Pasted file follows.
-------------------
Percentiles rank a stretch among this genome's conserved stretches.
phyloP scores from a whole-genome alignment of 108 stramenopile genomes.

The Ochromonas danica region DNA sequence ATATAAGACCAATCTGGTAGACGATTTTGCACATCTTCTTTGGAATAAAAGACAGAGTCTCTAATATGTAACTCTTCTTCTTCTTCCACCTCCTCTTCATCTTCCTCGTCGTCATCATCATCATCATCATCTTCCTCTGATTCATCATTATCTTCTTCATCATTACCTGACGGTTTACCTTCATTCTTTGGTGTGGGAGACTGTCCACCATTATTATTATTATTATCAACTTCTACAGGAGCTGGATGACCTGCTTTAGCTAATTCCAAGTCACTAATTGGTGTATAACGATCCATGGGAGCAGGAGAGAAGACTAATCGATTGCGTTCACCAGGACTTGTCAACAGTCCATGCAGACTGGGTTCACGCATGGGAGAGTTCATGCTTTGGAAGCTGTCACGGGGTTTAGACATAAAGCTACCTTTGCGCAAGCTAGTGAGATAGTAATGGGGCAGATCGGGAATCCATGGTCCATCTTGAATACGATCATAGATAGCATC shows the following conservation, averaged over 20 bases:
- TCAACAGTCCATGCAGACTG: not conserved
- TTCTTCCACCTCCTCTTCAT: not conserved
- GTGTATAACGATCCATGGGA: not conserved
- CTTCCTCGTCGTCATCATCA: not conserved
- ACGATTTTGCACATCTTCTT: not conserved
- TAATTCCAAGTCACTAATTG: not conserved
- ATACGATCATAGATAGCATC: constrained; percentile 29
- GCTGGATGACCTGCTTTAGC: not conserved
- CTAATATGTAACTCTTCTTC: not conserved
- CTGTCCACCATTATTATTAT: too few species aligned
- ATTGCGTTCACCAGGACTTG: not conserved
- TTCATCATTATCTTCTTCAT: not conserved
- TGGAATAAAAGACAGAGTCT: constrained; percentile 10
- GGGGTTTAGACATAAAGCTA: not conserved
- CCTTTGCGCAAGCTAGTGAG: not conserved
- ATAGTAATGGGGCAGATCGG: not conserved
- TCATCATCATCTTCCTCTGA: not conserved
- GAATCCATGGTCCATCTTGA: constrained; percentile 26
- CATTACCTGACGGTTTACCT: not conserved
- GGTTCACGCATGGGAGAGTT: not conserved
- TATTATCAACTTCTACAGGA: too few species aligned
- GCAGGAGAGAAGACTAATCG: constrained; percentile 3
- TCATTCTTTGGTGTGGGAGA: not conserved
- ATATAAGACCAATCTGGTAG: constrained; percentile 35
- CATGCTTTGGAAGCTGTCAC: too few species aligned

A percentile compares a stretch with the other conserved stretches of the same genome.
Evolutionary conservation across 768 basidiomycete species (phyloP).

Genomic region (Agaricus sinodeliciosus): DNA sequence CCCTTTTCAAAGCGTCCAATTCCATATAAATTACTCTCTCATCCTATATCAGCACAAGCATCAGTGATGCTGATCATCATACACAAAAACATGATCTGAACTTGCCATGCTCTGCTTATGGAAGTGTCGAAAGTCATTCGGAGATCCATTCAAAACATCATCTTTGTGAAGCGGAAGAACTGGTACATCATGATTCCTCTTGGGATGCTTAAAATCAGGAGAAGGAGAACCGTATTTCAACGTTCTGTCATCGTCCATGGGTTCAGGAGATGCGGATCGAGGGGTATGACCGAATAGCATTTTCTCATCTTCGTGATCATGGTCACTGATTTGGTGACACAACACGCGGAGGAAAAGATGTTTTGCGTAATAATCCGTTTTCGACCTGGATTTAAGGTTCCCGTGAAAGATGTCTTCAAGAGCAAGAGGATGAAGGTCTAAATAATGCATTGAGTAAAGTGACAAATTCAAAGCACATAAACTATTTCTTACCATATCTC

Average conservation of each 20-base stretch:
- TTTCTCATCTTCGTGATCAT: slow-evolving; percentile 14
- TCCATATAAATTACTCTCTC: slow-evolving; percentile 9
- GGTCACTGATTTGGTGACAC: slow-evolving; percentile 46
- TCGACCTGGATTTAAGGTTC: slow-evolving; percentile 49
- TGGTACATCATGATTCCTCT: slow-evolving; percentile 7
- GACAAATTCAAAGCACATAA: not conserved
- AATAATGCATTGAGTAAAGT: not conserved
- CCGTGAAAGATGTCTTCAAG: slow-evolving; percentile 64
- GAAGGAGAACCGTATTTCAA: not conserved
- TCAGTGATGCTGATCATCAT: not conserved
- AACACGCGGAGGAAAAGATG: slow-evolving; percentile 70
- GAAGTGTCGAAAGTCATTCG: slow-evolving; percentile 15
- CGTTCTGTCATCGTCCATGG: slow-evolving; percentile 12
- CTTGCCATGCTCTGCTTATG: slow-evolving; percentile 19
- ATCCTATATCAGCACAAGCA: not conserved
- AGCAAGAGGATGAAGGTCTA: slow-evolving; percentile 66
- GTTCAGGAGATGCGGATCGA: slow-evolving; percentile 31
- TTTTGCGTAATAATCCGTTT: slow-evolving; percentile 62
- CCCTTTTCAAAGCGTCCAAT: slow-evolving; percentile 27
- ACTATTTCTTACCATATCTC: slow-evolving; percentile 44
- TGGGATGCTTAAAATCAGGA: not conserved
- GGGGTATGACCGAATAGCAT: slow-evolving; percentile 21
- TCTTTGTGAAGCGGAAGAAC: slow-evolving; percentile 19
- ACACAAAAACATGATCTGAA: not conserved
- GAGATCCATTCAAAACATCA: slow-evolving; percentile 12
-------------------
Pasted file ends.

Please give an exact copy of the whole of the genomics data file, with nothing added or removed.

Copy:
Percentiles rank a stretch among this genome's conserved stretches.
phyloP scores from a whole-genome alignment of 108 stramenopile genomes.

The Ochromonas danica region DNA sequence ATATAAGACCAATCTGGTAGACGATTTTGCACATCTTCTTTGGAATAAAAGACAGAGTCTCTAATATGTAACTCTTCTTCTTCTTCCACCTCCTCTTCATCTTCCTCGTCGTCATCATCATCATCATCATCTTCCTCTGATTCATCATTATCTTCTTCATCATTACCTGACGGTTTACCTTCATTCTTTGGTGTGGGAGACTGTCCACCATTATTATTATTATTATCAACTTCTACAGGAGCTGGATGACCTGCTTTAGCTAATTCCAAGTCACTAATTGGTGTATAACGATCCATGGGAGCAGGAGAGAAGACTAATCGATTGCGTTCACCAGGACTTGTCAACAGTCCATGCAGACTGGGTTCACGCATGGGAGAGTTCATGCTTTGGAAGCTGTCACGGGGTTTAGACATAAAGCTACCTTTGCGCAAGCTAGTGAGATAGTAATGGGGCAGATCGGGAATCCATGGTCCATCTTGAATACGATCATAGATAGCATC shows the following conservation, averaged over 20 bases:
- TCAACAGTCCATGCAGACTG: not conserved
- TTCTTCCACCTCCTCTTCAT: not conserved
- GTGTATAACGATCCATGGGA: not conserved
- CTTCCTCGTCGTCATCATCA: not conserved
- ACGATTTTGCACATCTTCTT: not conserved
- TAATTCCAAGTCACTAATTG: not conserved
- ATACGATCATAGATAGCATC: constrained; percentile 29
- GCTGGATGACCTGCTTTAGC: not conserved
- CTAATATGTAACTCTTCTTC: not conserved
- CTGTCCACCATTATTATTAT: too few species aligned
- ATTGCGTTCACCAGGACTTG: not conserved
- TTCATCATTATCTTCTTCAT: not conserved
- TGGAATAAAAGACAGAGTCT: constrained; percentile 10
- GGGGTTTAGACATAAAGCTA: not conserved
- CCTTTGCGCAAGCTAGTGAG: not conserved
- ATAGTAATGGGGCAGATCGG: not conserved
- TCATCATCATCTTCCTCTGA: not conserved
- GAATCCATGGTCCATCTTGA: constrained; percentile 26
- CATTACCTGACGGTTTACCT: not conserved
- GGTTCACGCATGGGAGAGTT: not conserved
- TATTATCAACTTCTACAGGA: too few species aligned
- GCAGGAGAGAAGACTAATCG: constrained; percentile 3
- TCATTCTTTGGTGTGGGAGA: not conserved
- ATATAAGACCAATCTGGTAG: constrained; percentile 35
- CATGCTTTGGAAGCTGTCAC: too few species aligned

A percentile compares a stretch with the other conserved stretches of the same genome.
Evolutionary conservation across 768 basidiomycete species (phyloP).

Genomic region (Agaricus sinodeliciosus): DNA sequence CCCTTTTCAAAGCGTCCAATTCCATATAAATTACTCTCTCATCCTATATCAGCACAAGCATCAGTGATGCTGATCATCATACACAAAAACATGATCTGAACTTGCCATGCTCTGCTTATGGAAGTGTCGAAAGTCATTCGGAGATCCATTCAAAACATCATCTTTGTGAAGCGGAAGAACTGGTACATCATGATTCCTCTTGGGATGCTTAAAATCAGGAGAAGGAGAACCGTATTTCAACGTTCTGTCATCGTCCATGGGTTCAGGAGATGCGGATCGAGGGGTATGACCGAATAGCATTTTCTCATCTTCGTGATCATGGTCACTGATTTGGTGACACAACACGCGGAGGAAAAGATGTTTTGCGTAATAATCCGTTTTCGACCTGGATTTAAGGTTCCCGTGAAAGATGTCTTCAAGAGCAAGAGGATGAAGGTCTAAATAATGCATTGAGTAAAGTGACAAATTCAAAGCACATAAACTATTTCTTACCATATCTC

Average conservation of each 20-base stretch:
- TTTCTCATCTTCGTGATCAT: slow-evolving; percentile 14
- TCCATATAAATTACTCTCTC: slow-evolving; percentile 9
- GGTCACTGATTTGGTGACAC: slow-evolving; percentile 46
- TCGACCTGGATTTAAGGTTC: slow-evolving; percentile 49
- TGGTACATCATGATTCCTCT: slow-evolving; percentile 7
- GACAAATTCAAAGCACATAA: not conserved
- AATAATGCATTGAGTAAAGT: not conserved
- CCGTGAAAGATGTCTTCAAG: slow-evolving; percentile 64
- GAAGGAGAACCGTATTTCAA: not conserved
- TCAGTGATGCTGATCATCAT: not conserved
- AACACGCGGAGGAAAAGATG: slow-evolving; percentile 70
- GAAGTGTCGAAAGTCATTCG: slow-evolving; percentile 15
- CGTTCTGTCATCGTCCATGG: slow-evolving; percentile 12
- CTTGCCATGCTCTGCTTATG: slow-evolving; percentile 19
- ATCCTATATCAGCACAAGCA: not conserved
- AGCAAGAGGATGAAGGTCTA: slow-evolving; percentile 66
- GTTCAGGAGATGCGGATCGA: slow-evolving; percentile 31
- TTTTGCGTAATAATCCGTTT: slow-evolving; percentile 62
- CCCTTTTCAAAGCGTCCAAT: slow-evolving; percentile 27
- ACTATTTCTTACCATATCTC: slow-evolving; percentile 44
- TGGGATGCTTAAAATCAGGA: not conserved
- GGGGTATGACCGAATAGCAT: slow-evolving; percentile 21
- TCTTTGTGAAGCGGAAGAAC: slow-evolving; percentile 19
- ACACAAAAACATGATCTGAA: not conserved
- GAGATCCATTCAAAACATCA: slow-evolving; percentile 12